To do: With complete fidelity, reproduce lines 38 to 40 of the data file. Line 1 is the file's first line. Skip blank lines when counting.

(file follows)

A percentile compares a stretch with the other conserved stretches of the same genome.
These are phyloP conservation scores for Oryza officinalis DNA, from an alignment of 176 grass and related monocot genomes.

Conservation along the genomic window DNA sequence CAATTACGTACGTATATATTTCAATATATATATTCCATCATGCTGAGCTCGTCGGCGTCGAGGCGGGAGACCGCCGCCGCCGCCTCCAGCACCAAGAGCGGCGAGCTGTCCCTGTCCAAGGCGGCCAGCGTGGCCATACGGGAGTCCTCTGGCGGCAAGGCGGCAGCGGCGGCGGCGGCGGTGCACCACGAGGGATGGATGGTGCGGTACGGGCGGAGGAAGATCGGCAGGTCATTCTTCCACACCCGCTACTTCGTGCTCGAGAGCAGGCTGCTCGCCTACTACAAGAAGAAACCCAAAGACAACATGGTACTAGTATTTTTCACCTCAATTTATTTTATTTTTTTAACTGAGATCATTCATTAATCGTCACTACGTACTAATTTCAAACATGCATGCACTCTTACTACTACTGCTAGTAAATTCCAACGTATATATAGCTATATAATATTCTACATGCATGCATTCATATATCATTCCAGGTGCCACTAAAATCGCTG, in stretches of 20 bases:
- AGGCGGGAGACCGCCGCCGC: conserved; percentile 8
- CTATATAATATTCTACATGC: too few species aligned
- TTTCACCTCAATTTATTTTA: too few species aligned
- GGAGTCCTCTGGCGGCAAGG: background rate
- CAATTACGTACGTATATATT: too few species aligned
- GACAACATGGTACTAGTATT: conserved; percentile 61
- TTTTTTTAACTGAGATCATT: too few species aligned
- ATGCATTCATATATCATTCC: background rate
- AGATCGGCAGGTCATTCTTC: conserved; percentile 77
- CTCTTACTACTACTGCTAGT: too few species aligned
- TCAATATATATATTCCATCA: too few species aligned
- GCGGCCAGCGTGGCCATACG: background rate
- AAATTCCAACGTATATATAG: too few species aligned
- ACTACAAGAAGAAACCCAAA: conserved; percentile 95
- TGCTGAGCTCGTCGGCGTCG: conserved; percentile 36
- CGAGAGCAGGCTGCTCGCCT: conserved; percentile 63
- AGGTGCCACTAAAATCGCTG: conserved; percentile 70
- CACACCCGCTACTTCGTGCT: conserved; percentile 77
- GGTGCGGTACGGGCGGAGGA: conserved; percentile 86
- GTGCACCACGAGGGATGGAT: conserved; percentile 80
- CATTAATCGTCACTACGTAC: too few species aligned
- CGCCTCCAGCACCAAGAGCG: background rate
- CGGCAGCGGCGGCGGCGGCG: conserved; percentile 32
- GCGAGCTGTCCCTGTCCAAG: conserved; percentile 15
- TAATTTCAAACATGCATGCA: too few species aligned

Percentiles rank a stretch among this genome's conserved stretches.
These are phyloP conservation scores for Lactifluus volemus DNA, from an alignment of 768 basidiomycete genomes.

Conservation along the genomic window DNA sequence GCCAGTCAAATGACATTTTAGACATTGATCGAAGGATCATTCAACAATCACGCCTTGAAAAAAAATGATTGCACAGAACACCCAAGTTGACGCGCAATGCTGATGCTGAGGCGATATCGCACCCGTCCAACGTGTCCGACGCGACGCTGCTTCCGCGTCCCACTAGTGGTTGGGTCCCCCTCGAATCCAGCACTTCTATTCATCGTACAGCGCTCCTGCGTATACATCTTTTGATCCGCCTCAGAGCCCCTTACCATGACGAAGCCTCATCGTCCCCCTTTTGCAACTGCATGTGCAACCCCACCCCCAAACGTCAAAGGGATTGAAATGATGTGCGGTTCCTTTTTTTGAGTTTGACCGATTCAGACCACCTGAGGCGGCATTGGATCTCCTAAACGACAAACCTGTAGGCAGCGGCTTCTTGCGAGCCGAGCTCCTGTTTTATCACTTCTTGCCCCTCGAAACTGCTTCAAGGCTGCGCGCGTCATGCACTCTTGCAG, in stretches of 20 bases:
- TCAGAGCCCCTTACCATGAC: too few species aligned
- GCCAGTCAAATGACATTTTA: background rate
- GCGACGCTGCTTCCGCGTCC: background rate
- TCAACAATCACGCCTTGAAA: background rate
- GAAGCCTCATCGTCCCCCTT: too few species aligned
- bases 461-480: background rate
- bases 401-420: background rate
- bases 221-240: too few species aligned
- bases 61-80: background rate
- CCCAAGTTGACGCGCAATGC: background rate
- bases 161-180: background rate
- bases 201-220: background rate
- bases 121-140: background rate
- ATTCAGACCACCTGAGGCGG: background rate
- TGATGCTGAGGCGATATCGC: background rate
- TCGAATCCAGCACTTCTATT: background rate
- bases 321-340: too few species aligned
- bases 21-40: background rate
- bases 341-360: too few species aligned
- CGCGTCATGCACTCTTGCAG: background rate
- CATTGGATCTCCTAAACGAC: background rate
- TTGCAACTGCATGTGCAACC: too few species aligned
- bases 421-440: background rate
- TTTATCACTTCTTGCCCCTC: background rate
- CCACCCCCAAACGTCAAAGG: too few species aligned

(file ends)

- bases 401-420: background rate
- bases 221-240: too few species aligned
- bases 61-80: background rate